How Long Do Mixed Breed Dogs Live?
For mixed breed dogs, owners can use an individual’s weight to help determine how long he or she would be expected to live. In general, small dogs enjoy longer lives than do their larger counterparts. A recent analysis of veterinary records revealed that dogs under 20 pounds had an average lifespan of 11 years while those over 90 pounds typically lived for only 8 years. Medium and large dogs fell in the middle at around 11 years. (State of Pet Health 2013 Report, Banfield Pet Hospital).
But average life expectancy isn’t the whole story. The very definition of “average” means that many individuals will have shorter lifespans while others can be expected to live much longer than the norm. Perhaps a better way to evaluate a dog’s longevity is to convert “dog years” into “human years.” In this way, we can understand just when a dog is an adult, a senior citizen, geriatric, or the equivalent of a human centenarian.
Information about a dog’s expected lifespan won’t help blunt the pain of his or her loss, but it can help owners plan how to best care for their companions during the time we do have together.
Canine Genetic Age Testing With A DNA Test
Want to find out your pet’s scientific age? Embark and EasyDNA make it simple to determine your dog’s true age with a Canine Genetic Age test that measures a dog’s telomeres’ length at a genetic level.
It then uses that information to compare your pup with more than 95 types of dogs in their databases to define their breed and biological age details further. Order a kit, send in your sample, and get the results back in two to three weeks. Visit Embark DNA’s Website and EasyDNA’s website to learn more and buy a test.
Below is a dog life expectancy chart sorted by the most popular registered breeds in the US. The average dog lifespans that we include in this list are based on the most beloved breeds from the AKC’s most recent list.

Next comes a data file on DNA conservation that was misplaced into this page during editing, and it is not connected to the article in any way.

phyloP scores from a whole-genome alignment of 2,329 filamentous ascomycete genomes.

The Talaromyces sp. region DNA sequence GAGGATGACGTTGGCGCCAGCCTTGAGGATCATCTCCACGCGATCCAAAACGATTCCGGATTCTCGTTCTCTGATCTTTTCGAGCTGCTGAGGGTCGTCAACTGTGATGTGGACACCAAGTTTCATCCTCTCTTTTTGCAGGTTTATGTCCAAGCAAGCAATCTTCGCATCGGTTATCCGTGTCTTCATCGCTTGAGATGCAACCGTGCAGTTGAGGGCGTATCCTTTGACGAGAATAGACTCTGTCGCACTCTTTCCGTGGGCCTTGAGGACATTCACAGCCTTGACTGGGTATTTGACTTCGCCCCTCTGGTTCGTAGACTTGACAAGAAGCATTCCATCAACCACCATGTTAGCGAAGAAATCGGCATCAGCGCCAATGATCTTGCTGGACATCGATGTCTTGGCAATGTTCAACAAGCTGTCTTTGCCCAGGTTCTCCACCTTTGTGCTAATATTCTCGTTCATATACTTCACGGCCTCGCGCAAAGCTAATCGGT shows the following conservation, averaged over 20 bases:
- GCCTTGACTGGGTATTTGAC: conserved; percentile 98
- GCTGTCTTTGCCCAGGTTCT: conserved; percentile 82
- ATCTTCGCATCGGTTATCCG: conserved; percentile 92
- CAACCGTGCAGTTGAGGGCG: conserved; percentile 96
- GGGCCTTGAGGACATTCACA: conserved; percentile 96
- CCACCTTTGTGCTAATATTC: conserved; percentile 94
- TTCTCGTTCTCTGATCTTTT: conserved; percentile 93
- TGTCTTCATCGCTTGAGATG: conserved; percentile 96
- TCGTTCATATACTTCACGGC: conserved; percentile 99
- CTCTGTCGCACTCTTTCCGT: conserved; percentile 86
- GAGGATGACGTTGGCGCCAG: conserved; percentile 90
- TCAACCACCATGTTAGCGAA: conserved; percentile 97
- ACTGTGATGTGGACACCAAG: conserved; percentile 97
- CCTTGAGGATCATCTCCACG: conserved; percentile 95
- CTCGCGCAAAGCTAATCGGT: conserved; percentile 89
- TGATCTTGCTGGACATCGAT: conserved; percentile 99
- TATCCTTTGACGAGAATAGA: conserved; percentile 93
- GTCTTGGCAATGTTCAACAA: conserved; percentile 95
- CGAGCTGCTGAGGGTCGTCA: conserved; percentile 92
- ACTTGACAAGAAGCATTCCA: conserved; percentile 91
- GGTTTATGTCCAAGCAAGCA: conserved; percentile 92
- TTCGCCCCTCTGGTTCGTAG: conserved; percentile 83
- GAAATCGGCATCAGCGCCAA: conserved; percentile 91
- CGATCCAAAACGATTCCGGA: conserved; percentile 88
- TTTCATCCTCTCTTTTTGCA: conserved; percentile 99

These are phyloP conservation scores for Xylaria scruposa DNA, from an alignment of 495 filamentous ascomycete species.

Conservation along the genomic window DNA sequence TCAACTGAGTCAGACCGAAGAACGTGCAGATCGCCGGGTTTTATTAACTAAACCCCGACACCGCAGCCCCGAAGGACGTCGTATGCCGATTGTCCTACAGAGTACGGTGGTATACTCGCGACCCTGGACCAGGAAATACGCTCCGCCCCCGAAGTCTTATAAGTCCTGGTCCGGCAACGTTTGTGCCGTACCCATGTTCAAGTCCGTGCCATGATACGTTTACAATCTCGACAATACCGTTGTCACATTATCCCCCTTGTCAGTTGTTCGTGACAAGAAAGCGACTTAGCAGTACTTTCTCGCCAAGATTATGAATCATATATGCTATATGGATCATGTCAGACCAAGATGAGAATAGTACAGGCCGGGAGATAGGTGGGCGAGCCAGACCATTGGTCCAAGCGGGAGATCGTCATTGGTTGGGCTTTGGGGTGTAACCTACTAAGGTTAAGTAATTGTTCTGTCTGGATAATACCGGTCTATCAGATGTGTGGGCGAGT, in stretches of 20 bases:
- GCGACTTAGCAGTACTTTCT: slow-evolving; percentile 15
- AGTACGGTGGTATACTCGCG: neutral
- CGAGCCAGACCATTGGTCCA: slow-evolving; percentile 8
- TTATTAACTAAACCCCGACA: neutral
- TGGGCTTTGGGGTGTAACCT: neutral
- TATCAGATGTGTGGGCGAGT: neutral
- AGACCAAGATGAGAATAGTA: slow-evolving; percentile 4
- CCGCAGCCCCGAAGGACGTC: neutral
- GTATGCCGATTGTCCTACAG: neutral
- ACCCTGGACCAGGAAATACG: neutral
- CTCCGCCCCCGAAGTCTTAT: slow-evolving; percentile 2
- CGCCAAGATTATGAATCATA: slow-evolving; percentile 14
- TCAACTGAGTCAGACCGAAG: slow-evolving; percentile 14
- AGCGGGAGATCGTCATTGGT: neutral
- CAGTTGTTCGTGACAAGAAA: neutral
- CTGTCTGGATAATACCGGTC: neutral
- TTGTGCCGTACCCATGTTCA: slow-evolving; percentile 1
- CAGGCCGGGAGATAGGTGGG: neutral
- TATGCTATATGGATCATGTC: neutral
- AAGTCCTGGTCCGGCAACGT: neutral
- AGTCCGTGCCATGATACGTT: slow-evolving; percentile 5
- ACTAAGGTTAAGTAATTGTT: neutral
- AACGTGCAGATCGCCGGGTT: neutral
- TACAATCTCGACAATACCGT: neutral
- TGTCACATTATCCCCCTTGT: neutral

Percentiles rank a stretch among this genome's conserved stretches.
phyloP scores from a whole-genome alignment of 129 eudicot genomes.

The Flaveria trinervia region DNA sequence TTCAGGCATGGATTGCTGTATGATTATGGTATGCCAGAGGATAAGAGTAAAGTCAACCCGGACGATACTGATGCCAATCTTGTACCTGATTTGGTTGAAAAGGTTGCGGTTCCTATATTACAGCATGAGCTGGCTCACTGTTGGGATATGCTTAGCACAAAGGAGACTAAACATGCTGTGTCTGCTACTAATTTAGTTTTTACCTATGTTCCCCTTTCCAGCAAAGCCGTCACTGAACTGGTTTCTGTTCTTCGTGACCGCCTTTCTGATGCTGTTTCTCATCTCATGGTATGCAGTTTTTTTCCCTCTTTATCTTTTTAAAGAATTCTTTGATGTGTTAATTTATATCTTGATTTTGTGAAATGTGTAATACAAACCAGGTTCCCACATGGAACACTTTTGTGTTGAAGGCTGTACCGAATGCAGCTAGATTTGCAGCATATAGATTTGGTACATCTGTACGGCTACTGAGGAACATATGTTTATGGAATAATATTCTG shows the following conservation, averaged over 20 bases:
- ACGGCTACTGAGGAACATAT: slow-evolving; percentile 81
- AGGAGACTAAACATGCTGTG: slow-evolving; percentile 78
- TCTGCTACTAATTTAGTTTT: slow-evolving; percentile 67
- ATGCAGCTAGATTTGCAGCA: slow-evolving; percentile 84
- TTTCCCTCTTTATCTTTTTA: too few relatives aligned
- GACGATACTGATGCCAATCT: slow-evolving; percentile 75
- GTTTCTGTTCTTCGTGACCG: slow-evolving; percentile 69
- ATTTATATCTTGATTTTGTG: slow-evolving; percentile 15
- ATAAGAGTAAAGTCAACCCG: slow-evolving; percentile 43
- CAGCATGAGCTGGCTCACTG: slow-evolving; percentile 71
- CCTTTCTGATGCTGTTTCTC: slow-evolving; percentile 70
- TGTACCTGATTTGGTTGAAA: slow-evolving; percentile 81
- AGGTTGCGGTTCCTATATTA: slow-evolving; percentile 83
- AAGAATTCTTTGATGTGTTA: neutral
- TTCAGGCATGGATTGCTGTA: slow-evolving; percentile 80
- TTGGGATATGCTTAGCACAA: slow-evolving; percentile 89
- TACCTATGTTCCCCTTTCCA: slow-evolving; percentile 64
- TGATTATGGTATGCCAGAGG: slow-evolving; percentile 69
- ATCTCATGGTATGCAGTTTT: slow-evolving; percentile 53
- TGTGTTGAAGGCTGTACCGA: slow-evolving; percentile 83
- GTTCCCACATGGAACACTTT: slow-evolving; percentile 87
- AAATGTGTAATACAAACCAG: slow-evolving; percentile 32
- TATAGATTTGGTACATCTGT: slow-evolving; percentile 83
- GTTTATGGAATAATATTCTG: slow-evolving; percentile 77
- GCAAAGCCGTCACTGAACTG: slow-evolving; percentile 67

|2021 Popularity Rank||Dog Breed||Average Lifespan|
|1||Labrador Retriever||11 Years|
|2||French Bulldog||8-10 Years|
|3||Golden Retriever||11 Years|
|4||German Shepherd||11 Years|
|9||German Shorthaired Pointer||12-14 Years|
|11||Pembroke Welsh Corgi||12-15 Years|
|12||Australian Shepherd||12-18 Years|
|13||Yorkshire Terrier||13 Years (possibly up to 20 years)|
|15||Cavalier King Charles Spaniel||9-14 Years|
|16||Doberman Pinscher||10-13 Years|
|17||Great Dane||6-8 Years|
|18||Miniature Schnauzer||12-14 Years|
|19||Siberian Huskie||12-15 Years|
|20||Bernese Mountain Dogs||6-8 Years|
Playful Long-Living Dog Breed: Schipperke
Credit: Dogs / Adobe Stock
This frisky fella from Belgium will be your good doggo pal for a long time—usually 13–15 years with few health problems. A Schipperke (pronounced: “skip per kee”) enjoys whatever life has to offer, especially if it involves interactive toys and playtime at the dog park. Keep in mind, though: a popular nickname for him is “Little Black Devil,” so stay dedicated to consistent training so he doesnt get into mischief.